So Mom was hard on Dad sometimes. And hard on me and my brother sometimes too. But she made up for it with her dry sense of humor and her quick retorts, her fast comebacks to sass or smart words that I would dish out to her.

And she loved being with people. This seems to be a contradiction to her sometimes melancholy ways. I think she thought of people as her saving grace. I know they thought of her that way.

She was quick to make fun of herself. She made fun of her big hair, her inaptitude at housekeeping and cooking. Her driving skills were somewhat questionable and she knew it.

Her sense of self was very strong. She knew what she wanted and when. Lord help anyone that tried to get in her way, including my dad. She was stubborn that way.

When she died it was on her terms. She told my daughter she would be there for her high school graduation and she was. She made it to her 73rd birthday and had a great time with a lot of friends and relatives where she joked about not having a hat big enough to cover her large bald head. Eleven days later she died. She wasn’t supposed to go that soon. Even hospice said she had a good two or more months to go. But she wouldn’t allow it. She was stubborn that way. And I miss her.

The World and All That


I get to travel once in a while. I guess you could say if I could travel all the time I think I would and wouldn’t get tired of it. Maybe. Gary and I travel some, but when we do we tend to loop the same places. We love cruising and the Carribbean is the best in our humble opinion. St. Martin’s happens to be one of my happy places. As is St. John’s, St. Thomas, Barbados, St. Lucia, Grand Caymen’s…..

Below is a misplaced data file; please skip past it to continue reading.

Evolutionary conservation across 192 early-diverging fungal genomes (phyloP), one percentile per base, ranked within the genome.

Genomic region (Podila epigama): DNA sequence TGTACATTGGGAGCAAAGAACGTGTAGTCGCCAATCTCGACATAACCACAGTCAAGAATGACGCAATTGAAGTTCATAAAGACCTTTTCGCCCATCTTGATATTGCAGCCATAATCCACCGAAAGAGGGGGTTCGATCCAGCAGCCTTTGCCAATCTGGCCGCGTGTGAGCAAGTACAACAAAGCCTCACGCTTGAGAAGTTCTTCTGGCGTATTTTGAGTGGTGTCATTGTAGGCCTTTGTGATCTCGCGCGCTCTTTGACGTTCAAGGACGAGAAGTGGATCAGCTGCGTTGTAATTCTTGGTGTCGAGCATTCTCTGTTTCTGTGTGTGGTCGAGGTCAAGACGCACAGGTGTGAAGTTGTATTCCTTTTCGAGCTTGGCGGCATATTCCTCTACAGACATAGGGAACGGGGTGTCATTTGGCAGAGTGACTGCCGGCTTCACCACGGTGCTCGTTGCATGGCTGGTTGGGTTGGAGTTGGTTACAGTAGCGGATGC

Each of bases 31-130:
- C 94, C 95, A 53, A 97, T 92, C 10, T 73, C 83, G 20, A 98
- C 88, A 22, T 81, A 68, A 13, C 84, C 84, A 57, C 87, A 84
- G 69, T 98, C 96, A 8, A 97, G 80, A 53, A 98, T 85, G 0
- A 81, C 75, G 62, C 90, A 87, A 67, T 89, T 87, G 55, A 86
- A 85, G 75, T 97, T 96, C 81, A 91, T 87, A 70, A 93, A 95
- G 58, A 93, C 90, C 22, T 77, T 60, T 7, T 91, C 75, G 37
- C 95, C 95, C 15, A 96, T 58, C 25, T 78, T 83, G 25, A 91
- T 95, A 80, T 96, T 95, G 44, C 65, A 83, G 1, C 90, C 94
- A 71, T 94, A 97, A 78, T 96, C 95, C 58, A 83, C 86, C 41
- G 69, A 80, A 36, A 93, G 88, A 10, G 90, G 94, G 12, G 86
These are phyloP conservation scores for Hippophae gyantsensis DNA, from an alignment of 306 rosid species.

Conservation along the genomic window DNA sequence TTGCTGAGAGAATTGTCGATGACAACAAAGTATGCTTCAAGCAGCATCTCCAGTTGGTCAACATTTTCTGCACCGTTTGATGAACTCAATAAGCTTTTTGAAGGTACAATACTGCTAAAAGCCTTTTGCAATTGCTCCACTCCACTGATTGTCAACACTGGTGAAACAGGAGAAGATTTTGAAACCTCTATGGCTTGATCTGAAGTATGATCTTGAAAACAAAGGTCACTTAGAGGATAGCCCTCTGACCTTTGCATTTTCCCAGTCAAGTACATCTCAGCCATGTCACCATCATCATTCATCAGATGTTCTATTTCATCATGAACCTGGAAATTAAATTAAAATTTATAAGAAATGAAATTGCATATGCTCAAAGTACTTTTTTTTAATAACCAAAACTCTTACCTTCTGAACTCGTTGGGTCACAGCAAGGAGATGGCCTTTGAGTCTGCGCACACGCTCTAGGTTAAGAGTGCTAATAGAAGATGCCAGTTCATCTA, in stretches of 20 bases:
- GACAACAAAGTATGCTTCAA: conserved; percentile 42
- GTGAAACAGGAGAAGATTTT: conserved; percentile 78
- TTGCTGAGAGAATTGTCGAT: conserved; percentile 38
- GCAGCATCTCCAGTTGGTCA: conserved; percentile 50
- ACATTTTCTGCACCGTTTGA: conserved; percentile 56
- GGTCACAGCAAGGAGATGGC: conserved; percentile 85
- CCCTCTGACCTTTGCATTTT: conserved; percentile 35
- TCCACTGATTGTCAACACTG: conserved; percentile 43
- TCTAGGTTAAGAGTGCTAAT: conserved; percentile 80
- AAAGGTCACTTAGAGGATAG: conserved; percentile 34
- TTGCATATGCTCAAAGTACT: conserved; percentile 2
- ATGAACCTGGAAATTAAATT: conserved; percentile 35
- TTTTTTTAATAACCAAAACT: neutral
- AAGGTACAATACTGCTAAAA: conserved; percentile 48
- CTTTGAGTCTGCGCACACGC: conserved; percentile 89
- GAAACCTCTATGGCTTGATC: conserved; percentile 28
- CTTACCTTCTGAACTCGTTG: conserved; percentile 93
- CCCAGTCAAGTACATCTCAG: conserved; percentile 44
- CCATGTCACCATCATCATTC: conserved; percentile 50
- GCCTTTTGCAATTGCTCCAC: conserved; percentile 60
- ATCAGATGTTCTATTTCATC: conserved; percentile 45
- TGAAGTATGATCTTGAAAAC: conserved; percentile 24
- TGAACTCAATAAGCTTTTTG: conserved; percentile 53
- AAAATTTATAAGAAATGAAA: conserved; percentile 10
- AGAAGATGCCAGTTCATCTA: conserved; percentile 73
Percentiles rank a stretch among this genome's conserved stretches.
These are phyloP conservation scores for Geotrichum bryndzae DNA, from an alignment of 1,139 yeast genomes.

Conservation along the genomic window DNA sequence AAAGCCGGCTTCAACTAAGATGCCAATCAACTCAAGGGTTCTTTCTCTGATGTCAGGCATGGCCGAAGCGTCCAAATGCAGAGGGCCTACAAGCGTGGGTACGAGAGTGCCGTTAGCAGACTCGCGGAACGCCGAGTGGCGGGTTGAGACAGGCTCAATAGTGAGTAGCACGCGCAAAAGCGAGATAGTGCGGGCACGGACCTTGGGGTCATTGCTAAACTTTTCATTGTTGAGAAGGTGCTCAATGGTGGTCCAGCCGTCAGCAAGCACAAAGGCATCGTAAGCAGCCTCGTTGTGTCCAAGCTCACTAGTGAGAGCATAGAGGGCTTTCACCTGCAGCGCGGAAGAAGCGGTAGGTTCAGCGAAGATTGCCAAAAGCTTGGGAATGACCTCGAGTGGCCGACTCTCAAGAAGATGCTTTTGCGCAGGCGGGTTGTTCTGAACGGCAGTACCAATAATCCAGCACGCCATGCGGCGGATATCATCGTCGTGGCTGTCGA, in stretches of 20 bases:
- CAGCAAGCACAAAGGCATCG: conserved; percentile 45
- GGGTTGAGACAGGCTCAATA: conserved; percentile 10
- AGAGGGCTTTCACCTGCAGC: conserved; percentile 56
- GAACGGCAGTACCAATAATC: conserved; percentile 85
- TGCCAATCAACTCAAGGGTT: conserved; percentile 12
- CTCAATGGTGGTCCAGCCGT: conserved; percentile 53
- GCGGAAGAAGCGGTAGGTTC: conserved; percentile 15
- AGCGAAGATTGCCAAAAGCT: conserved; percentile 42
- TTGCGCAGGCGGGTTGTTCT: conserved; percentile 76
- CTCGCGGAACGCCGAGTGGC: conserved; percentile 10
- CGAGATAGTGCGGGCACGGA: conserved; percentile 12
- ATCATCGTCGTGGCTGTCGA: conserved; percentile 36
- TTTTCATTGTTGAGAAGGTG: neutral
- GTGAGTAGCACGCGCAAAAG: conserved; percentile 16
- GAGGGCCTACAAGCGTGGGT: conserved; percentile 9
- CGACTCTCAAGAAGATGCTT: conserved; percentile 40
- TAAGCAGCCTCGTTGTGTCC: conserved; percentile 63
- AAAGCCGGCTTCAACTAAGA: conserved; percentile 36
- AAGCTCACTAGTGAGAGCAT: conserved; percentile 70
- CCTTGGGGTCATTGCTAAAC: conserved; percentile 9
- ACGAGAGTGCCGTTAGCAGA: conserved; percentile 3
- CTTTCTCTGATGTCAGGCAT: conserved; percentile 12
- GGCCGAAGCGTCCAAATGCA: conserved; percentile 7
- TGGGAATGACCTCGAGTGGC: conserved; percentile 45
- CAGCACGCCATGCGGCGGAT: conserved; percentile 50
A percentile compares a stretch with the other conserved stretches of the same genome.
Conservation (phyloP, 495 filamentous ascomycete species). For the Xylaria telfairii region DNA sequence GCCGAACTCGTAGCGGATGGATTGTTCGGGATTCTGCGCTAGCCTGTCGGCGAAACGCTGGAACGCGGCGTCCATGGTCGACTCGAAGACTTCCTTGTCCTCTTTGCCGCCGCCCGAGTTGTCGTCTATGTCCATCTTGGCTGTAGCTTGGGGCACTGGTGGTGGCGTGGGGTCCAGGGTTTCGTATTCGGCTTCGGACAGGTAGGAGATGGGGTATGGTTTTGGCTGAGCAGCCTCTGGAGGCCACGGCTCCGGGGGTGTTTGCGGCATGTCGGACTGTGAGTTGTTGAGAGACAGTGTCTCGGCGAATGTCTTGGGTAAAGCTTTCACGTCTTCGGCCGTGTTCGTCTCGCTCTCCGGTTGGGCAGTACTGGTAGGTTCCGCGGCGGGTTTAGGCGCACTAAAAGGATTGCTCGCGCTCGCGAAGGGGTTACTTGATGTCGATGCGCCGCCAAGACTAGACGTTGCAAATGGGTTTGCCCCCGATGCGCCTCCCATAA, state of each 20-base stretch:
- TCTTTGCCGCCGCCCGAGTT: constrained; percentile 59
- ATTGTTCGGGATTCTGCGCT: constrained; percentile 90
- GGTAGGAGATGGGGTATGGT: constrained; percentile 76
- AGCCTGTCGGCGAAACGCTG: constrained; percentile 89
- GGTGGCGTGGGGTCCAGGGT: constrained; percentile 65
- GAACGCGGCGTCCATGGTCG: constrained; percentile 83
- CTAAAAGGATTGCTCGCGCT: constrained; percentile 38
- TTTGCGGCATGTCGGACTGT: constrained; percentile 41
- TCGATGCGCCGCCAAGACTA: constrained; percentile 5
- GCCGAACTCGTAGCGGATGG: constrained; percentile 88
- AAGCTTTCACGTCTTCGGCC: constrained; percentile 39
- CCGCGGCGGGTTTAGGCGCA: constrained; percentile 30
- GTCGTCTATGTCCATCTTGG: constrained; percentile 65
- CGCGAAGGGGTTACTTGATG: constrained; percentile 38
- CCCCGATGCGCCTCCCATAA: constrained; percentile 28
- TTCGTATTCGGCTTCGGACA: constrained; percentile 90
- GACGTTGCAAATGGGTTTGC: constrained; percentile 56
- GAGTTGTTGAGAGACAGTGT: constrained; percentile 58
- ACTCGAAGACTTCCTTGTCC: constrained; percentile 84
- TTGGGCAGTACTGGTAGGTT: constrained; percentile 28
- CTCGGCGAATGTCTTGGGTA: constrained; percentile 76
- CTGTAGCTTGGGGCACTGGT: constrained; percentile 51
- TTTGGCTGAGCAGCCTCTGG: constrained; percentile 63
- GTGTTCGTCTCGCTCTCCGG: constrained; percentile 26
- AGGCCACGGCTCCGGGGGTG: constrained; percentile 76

I have also been to parts of countries that give me pause. I really don’t know how to express what I see except for the knowledge that for some strange reason (which in my opinion is no reason at all) I drew the lottery. I can’t say how that happened. I think some people believe they drew the winning ticket because they are entitled, pre-ordained, or have some type of purpose. I just feel lucky. And when we all queued at the starting gate, well, we were on equal footing. No one started sooner or later. And it didn’t matter how hard we ran, how fast, or where, we didn’t really have a say in where we landed. We just did.

I hope I get to travel more. I want to see all this planet has to offer. I’m older now and not sure that I can see as much as I would like but I am going to try. If for any other reason than it makes me realize how crazy, wonderful, and special life really is. And I hope to see you along the way!

In Search of Dragons


Last night I watched Game of Thrones. Yes, current season’s Episode 9. I plummeted to the depths watching Shireen Baratheon die as she was sacrificed to the Lord of Lights and later I soared along with Daenerys Targaryen on the back of her dragon.  

This is what “Game” does.  The unexpected.  Okay, sometimes they lay the groundwork (as in the case of Shireen) and sometimes, more often than not, I find myself saying “I didn’t see that coming”, as in the case of Daenerys and her dragon or as I watched the Red Wedding.

Life is so much like that. Some days are very predictable. Or unpredictable as we find ourselves chasing dragons and not flying with them.  Some days we can’t catch a break and find ourselves thrown into prison like Cersei. Maybe not literally but it can seem like it.

And some days we triumph, we soar. 

So, on that note, here is a list of life lessons I have learned from watching GOT:

  • Appreciate good weather.
  • Watch your back, especially with royalty.
  • Don’t be a hypocrite, you just might end up in jail.
  • In battle find a nice big giant. Believe me, they are a must have this season.
  • Do not accept food from a stranger.
  • Have your wedding in a public place. During the daylight hours. Have a weapons scanner at the entrance.
  • And most important, if you come across very large eggs, incubate them!